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Amsterdam, Blog, Drink, Eat, The Netherlands

Bar Botanique, Amsterdam East

April 29, 2017
Bar Botanique, Amsterdam East

Bar Botanique was another drinks/brunch/lunch place on my list, which I had been wanting to visit for a while.  Again, unsurprisingly, it was a little out of the way from where I was staying (West).  But ‘long’ distances in Amsterdam are all relative, and we happily cycled the 20 minutes to this tropical cafe in the East of Amsterdam (just past the Artis Zoo).

We got lucky because as we arrived the sun came out, and so we were first to grab a table on their spacious terrace (they have two).  But inside is also most definitely worth a look, and as its name reflects, it certainly is a bit like an oasis in the city.  I love the vibe here, laid back, buzzing and, of course, very green.  The huge windows let in all the light, so sitting inside is as nice as outside.

Bar Botanique, Amsterdam EastBar Botanique, Amsterdam East

We were starving and craving some good Dutch carbs, so we went for two massive Croque Madames (with a fried egg on top, as you do), and Mol went for scrambled eggs with truffle and a side of trusty avocado.  Since it was Easter and we were in a good mood, we ordered a bottle of bubbles to accompany lunch, and enjoyed a few glasses in the sun.  The staff were super friendly and helpful too, which really added to our experience.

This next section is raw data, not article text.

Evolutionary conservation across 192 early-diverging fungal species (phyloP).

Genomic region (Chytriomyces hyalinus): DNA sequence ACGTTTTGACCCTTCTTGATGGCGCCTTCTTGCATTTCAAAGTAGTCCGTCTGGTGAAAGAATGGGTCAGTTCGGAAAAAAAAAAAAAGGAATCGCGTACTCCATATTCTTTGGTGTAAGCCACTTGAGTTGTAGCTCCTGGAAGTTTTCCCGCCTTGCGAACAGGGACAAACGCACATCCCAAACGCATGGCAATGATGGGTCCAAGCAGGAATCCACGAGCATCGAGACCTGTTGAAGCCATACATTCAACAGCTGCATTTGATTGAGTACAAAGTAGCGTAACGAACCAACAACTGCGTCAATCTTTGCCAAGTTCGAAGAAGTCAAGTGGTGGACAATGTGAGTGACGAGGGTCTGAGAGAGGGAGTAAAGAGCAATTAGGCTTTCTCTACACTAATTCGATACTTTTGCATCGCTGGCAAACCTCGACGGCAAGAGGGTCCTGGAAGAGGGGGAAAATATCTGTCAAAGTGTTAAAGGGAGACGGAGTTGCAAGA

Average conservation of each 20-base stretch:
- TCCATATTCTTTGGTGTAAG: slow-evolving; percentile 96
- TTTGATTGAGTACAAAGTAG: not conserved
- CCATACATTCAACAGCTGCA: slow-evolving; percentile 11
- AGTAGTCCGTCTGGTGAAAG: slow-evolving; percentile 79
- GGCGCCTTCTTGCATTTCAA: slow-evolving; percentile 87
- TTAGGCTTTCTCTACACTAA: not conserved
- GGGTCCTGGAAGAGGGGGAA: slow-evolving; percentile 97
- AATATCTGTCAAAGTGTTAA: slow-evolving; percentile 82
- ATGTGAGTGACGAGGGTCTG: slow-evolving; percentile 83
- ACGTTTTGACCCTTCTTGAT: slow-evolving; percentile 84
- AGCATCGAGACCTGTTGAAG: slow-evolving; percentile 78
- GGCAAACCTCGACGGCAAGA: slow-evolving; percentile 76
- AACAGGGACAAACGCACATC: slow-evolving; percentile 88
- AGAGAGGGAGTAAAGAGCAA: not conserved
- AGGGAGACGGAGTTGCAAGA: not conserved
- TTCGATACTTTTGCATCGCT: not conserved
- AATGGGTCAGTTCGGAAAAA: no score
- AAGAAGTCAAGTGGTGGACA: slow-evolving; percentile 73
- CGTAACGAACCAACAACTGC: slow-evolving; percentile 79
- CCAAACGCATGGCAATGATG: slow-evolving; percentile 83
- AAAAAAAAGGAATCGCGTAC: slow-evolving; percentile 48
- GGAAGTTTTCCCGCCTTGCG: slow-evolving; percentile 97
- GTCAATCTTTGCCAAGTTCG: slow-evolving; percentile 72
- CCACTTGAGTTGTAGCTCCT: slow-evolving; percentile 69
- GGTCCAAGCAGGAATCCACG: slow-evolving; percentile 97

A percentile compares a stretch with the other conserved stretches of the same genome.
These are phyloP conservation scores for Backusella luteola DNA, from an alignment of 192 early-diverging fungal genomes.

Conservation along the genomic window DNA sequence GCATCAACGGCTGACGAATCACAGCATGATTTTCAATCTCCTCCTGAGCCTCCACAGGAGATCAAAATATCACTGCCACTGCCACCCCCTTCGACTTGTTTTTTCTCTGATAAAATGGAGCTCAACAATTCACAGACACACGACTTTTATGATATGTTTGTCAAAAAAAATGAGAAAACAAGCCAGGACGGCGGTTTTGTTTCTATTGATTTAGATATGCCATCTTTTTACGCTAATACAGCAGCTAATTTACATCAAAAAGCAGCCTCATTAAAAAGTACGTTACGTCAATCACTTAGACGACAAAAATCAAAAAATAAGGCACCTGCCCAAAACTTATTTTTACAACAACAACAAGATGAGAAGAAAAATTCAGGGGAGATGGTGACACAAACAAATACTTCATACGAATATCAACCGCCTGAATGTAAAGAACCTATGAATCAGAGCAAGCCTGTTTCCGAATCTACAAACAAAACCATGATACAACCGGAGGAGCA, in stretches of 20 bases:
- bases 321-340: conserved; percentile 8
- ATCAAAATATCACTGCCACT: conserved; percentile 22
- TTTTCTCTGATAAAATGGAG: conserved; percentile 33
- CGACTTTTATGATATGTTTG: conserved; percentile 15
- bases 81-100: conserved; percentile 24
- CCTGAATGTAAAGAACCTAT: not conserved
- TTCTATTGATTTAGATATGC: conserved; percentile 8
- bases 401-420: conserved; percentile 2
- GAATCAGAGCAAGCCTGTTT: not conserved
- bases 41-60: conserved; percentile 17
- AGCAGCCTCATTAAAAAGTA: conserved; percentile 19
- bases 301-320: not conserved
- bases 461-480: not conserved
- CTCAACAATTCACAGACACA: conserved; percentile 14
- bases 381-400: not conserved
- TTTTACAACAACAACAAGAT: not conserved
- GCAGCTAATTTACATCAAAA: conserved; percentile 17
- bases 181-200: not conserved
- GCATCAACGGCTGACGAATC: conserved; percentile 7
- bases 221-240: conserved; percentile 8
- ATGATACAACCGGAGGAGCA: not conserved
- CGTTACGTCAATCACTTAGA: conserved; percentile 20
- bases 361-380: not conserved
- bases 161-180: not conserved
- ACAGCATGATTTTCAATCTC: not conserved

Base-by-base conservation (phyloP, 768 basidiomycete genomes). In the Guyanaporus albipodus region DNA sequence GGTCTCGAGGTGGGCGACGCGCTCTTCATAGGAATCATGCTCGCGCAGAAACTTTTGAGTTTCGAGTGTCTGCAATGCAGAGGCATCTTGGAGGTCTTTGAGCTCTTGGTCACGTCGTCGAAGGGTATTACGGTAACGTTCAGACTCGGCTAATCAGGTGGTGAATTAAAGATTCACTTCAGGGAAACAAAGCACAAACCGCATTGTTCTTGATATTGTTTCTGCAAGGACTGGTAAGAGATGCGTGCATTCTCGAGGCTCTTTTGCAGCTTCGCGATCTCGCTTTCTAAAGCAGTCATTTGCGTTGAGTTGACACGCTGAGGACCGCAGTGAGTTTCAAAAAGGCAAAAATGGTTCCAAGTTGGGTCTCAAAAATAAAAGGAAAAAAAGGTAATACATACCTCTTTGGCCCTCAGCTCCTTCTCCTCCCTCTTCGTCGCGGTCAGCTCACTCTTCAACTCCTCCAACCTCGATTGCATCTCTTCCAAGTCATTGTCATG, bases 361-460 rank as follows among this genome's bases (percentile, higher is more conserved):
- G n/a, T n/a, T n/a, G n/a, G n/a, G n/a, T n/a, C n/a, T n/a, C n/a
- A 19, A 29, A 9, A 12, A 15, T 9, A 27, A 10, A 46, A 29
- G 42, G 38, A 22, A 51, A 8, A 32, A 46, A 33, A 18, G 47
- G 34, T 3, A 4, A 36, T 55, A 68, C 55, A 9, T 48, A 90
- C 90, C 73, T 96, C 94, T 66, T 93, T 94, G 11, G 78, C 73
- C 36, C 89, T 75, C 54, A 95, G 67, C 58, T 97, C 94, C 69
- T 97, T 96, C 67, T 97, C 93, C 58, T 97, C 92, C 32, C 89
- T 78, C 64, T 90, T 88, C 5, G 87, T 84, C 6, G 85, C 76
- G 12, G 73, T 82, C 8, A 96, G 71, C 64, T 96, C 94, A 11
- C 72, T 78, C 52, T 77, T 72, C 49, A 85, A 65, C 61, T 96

Bar Botanique, Amsterdam EastBar Botanique, Amsterdam EastBar Botanique, Amsterdam East

In short, Bar Botanique is not only a place to head to for a drink, but also for a long lazy lunch.  As the weather gets better I know the terrace will be the place to be in East.

If you’re in the area, it’s also worth visiting de Plantage, for beer lovers the Brouwerij t’Ij in an old windmill, and for another pretty cafe check out de Tropen Grand Cafe (part of the Tropen museum).

Bar Botanique

Eerste van Swindenstraat 581
Amsterdam, Netherlands 1093 LC

 

Blog, Date Spot, Eat, London

Bala Baya, Southwark

April 28, 2017
Bala Baya, Southwark

Well, Israeli food is having a bit of a moment in London.  Ottolenghi probably put it on the food map in London, but restaurants like Palomar, the Barbary and Honey & Co have also really helped, and are some of my favourite restaurants in the city.

And now Bala Baya opens it doors (OK, well three months ago), under the arches in Southwark.  It’s main focus is food from Tel Aviv, so traditional Israeli food but with a modern twist.  I took Rob there for his birthday in March, and then returned for a press night of the Israeli Tourist Board last week.  Both times the food blew me away.   From more traditional dishes like the home made, just baked pitta bread and amazing roasted cauliflower with yoghurt to the fish tartar with sumac, it was all completely delicious.  Apparently the aubergine with milk is well worth trying too, so don’t be put off by the name.

Bala Baya, Southwark

On the press night our favourite dish was the salmon with peppers, as were their seared tuna bites.  But their puddings were incredible too: they served a cheesecake and a panna cotta-esque pudding with Malibu.  Perhaps because Tel Aviv is on the coast they serve more fish here than they might at a more mainstream Israeli restaurant.